Courting Disaster: Update 2001-2002

Introduction

The Supreme Court’s 2001-2002 Term was a troubling one for civil rights and civil liberties. In cases concerning school vouchers and church-state separation, the rights of disabled Americans, “federalism” and states’ rights, and the privacy rights of students, the Court significantly restricted civil and constitutional rights and federal authority. The Court decided a number of these cases by narrow 5-4 rulings in which Justices Scalia and Thomas played a critical role in helping push the Court in a restrictive direction.

In addition, the Court rejected by narrow margins a number of efforts by Scalia and Thomas to push the Court in an even more dangerous direction with respect to such issues as the ability of government to protect the environment, civil rights, and patients’ rights. Although this report discusses the Court’s non-criminal cases, adding more Justices like Scalia or Thomas to the Court would have a substantial impact on criminal law as well, as illustrated by the Court’s 6-3 decision in Atkins v. Virginia, 2002 WL 1338045 (2002), that executing the mentally retarded is unconstitutional, contrary to the views of Scalia and Thomas.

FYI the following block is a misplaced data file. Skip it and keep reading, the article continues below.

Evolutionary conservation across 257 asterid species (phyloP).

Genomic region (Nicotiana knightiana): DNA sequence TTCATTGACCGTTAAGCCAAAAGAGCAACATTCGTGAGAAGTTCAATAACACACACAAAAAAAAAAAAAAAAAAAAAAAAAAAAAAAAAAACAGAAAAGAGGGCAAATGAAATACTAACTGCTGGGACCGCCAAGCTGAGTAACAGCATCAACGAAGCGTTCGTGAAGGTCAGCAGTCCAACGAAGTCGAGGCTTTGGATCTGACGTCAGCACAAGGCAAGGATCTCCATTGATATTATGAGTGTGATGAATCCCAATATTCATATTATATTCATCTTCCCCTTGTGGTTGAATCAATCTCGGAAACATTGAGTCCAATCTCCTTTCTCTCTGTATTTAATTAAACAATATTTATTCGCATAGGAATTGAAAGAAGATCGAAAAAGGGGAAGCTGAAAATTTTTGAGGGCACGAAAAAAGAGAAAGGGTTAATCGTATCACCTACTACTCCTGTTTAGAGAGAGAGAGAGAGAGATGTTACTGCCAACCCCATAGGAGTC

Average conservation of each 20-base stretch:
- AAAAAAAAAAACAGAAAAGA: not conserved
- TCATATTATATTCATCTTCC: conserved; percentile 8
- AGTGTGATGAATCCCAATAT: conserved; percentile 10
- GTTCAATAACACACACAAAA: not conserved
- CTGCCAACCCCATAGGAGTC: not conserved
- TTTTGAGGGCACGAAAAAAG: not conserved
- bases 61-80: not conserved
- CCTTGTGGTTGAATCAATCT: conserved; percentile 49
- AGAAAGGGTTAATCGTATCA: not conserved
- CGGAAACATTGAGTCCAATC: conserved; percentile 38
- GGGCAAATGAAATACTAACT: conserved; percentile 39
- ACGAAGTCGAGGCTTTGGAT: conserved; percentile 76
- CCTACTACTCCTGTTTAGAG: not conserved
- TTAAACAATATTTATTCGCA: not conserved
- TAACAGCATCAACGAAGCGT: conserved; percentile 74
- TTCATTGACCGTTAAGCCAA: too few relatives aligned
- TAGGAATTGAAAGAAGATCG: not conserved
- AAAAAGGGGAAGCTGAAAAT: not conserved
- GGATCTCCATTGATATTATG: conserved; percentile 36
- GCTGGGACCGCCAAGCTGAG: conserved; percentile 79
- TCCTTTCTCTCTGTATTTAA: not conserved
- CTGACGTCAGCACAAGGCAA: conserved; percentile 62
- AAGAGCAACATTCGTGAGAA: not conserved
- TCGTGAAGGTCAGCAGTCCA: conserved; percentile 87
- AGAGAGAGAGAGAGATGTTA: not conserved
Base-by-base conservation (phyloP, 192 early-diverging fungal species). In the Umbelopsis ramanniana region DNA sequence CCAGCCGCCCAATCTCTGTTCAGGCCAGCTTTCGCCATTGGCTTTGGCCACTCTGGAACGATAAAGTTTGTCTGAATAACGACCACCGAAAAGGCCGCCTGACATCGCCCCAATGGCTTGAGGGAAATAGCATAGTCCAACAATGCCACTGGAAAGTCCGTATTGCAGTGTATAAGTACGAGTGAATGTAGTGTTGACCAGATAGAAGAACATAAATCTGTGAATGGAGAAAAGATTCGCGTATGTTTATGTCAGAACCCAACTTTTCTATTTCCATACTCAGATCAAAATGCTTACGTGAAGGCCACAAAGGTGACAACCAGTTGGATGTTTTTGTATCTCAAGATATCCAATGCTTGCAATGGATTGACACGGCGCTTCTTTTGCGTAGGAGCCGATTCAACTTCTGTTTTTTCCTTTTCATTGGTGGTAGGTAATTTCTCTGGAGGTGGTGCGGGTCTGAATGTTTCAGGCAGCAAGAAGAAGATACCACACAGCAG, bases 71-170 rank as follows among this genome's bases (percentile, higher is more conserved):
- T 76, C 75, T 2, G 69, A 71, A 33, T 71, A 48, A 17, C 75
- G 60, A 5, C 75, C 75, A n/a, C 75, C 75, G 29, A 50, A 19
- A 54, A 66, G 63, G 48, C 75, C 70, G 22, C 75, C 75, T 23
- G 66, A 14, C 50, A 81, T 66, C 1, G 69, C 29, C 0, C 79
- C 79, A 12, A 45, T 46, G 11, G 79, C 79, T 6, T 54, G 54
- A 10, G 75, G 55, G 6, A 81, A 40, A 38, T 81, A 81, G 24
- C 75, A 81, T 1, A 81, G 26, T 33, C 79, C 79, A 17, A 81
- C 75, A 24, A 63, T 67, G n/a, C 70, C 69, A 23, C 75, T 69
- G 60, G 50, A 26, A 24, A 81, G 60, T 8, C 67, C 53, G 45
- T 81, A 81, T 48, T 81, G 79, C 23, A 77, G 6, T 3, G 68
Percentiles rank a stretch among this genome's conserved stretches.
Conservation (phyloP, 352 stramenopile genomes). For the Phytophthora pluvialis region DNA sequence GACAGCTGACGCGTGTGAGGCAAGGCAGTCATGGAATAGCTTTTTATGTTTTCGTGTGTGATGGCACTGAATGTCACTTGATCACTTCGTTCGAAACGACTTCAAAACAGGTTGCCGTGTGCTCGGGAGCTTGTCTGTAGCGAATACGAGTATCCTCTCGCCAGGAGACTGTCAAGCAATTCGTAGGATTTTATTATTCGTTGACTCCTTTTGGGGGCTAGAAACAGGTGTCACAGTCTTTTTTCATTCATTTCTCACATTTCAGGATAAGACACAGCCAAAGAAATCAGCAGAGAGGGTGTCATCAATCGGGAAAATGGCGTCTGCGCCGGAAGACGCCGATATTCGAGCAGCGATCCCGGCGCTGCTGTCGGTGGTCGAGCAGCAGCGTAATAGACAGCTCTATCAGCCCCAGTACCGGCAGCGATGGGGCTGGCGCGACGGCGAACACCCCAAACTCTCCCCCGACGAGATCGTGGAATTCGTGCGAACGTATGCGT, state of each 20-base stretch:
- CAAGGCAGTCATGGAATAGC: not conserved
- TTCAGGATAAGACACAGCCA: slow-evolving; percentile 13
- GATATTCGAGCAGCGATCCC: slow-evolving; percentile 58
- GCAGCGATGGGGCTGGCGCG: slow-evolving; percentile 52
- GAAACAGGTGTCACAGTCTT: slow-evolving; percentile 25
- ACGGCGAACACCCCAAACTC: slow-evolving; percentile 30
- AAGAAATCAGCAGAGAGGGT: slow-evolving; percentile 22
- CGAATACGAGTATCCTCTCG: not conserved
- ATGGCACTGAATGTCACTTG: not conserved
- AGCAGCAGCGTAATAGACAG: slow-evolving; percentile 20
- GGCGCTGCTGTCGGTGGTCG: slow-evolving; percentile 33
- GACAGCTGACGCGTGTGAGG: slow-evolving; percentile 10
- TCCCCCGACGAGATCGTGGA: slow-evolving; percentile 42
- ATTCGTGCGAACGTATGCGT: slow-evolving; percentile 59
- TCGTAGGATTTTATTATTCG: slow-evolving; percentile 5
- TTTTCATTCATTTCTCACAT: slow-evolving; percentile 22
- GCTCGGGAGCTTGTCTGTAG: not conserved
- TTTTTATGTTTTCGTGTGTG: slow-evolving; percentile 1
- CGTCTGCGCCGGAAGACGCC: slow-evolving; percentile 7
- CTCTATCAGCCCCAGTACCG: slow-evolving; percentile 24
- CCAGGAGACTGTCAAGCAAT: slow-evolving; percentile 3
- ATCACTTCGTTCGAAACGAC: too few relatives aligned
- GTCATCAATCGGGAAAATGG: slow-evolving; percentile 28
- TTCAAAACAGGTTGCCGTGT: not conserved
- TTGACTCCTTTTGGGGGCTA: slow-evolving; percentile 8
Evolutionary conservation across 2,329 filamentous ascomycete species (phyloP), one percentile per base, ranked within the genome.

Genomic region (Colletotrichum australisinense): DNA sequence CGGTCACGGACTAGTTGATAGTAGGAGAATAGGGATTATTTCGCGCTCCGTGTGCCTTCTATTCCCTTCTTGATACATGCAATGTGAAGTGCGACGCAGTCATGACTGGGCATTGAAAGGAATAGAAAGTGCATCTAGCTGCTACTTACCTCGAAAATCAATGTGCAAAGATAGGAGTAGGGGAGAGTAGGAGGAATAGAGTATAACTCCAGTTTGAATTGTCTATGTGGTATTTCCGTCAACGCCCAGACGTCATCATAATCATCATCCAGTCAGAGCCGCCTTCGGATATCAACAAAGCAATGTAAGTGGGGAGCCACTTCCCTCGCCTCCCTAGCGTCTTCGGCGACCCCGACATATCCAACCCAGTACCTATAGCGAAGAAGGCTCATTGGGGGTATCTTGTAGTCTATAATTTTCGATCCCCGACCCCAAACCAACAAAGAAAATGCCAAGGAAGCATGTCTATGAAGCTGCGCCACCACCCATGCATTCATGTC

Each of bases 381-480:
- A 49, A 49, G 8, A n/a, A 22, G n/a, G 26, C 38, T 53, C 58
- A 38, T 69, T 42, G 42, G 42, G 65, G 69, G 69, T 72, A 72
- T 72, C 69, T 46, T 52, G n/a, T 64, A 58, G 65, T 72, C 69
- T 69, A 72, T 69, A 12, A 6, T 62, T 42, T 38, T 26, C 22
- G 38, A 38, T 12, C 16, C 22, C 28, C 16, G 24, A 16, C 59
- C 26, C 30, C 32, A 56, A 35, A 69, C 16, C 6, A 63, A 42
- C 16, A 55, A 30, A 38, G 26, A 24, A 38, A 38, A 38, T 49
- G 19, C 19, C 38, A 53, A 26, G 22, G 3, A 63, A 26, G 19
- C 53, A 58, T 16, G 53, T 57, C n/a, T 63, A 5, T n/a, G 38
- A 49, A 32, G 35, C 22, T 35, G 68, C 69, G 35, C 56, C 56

This Term’s decisions reconfirm that the Supreme Court remains narrowly and deeply divided on a large number of issues important to the rights of all Americans. This highlights the importance of who is nominated to fill the next vacancy on the Court, which has not seen a vacancy since 1994, the longest period in American history since 1823. In 2000, then-presidential-candidate George W. Bush stated that, if elected, he would seek to appoint Justices like Scalia and Thomas in filling Supreme Court vacancies. The Court’s decisions in 2001-2002 reinforce the conclusion of People For the American Way Foundation two years ago: adding more justices like Scalia and Thomas to the Court would be courting disaster for the rights of all Americans. As documented in the original Courting Disaster, the result could be to overturn more than 100 Supreme Court precedents protecting civil and constitutional rights.

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